The bird finally has wings!
By bird, I mean that lawn-dart of a rocket plane, NASA’s X-15. Until yesterday, that sleek black vehicle, designed to probe the edges of space from underneath, had been a work in progress. The X-15 had already flown 25 times, zooming at faster than Mach 3 and climbing to a height of 40 kilometers. But its engines, a pair of Reaction Motors XLR11s, were an old set of training wheels: virtually the same rockets that pushed Chuck Yeager’s X-1 past the sound barrier in 1947.
Together, these engines gave the plane a thrust of 32,000 lbf (pounds of force–or the force of Earth’s gravity on one pound of matter). That’s nothing to sneeze at, but it was always an interim solution. Yesterday, veteran test-pilot Scott Crossfield took the X-15 for a spin with the engine it was always meant to have: the Reaction Motors XLR99.
Unlike the XLR11, the XLR99 can be throttled smoothly from 0-100% (as opposed to the XLR11, which had eight discrete speed settings depending on how many sub-engines were firing). Moreover, just one XLR99 delivers 57,000 lbf, almost twice as much as two of its predecessors.
Now, Crossfield didn’t really test the new engine to its limit, “only” taking the craft to Mach 2.97 and a height of 24 kilometers. However, the XLR99 is going to make a whole new class of flights possible. In a couple of years, expect to see the X-15 hitting Mach 6 and reaching the 100,000 kilometer mark.
Who knows? Someday, you might take off for orbit from your local airport instead of strapped to the top of a firecracker.
Speaking of which, the first full test of the suborbital Mercury-Redstone (NASA’s Mercury one-man space capsule on top of a Redstone booster, the kind at the base of the Juno 1) is set for November 21. There won’t be anyone on board for the mission, but it is the next critical step in the flight-test schedule.
Finally, the Air Force has, at last, come clean regarding its Discoverer capsule-return program. The newspaper coverage of the latest launch on November 12 and the subsequent recovery of the Discoverer reentry capsule on November 14 was surprisingly detailed. Discoverer 17 did carry a camera (though, ostensibly, only for testing equipment to be carrried on the next-generation SAMOS satellite). Moreover, the military even disclosed that they used an upraded Agena second stage on its Thor-Agena boosters. This means they can lift heavier payloads to higher orbits–great news for the civilian program since NASA will be using Agenas in its upcoming Venus and Mars flights. This is actually a case of decreased government redundancy since, until the Air Force revealed the Agena, NASA was going to develop its own version, called the Vega. Now they don’t have to.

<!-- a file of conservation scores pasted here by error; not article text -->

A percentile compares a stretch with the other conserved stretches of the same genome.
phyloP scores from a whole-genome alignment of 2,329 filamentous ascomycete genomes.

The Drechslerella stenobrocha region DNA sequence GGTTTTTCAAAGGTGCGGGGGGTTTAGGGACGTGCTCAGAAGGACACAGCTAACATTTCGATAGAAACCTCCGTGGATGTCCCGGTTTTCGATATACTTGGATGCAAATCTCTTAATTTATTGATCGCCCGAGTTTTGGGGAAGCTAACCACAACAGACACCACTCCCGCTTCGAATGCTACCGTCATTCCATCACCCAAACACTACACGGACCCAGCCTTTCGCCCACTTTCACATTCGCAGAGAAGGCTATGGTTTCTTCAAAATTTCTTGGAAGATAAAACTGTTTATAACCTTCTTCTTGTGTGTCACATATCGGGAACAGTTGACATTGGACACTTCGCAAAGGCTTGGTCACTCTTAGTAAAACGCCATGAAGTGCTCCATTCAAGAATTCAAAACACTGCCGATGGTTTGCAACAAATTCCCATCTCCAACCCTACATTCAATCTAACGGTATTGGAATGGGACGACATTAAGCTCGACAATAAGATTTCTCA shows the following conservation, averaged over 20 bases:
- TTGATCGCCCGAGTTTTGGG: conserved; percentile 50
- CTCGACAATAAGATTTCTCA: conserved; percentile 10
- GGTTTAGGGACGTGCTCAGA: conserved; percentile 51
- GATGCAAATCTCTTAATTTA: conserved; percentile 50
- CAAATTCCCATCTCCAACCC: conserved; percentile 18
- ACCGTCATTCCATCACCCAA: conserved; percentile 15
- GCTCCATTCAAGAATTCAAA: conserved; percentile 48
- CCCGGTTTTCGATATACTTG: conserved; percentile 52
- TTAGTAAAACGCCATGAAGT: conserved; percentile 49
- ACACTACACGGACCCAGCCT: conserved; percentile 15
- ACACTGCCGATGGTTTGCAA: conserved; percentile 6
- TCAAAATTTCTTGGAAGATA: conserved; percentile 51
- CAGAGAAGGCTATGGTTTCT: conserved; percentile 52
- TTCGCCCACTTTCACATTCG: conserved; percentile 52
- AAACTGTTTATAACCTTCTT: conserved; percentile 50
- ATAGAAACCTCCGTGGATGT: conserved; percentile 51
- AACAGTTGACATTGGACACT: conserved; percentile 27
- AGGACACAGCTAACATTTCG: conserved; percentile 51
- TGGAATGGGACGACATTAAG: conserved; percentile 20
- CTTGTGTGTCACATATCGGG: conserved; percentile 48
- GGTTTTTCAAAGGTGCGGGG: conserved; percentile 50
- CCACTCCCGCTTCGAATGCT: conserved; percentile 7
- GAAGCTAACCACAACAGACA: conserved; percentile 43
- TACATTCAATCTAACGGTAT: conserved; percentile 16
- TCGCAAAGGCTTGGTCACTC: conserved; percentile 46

Discoverer 17 actually did some science this time around, too. Propitiously timed to launch during a solar flare, the satellite carried a bunch of human tissue samples and a silver bromide emulsion block. Scientists will study the effects of heightened space radiation on these items, which should provide some useful information to the manned space program.
So smiles all around from all three corners of the American space industry. 1961 is going to be a fun year, methinks.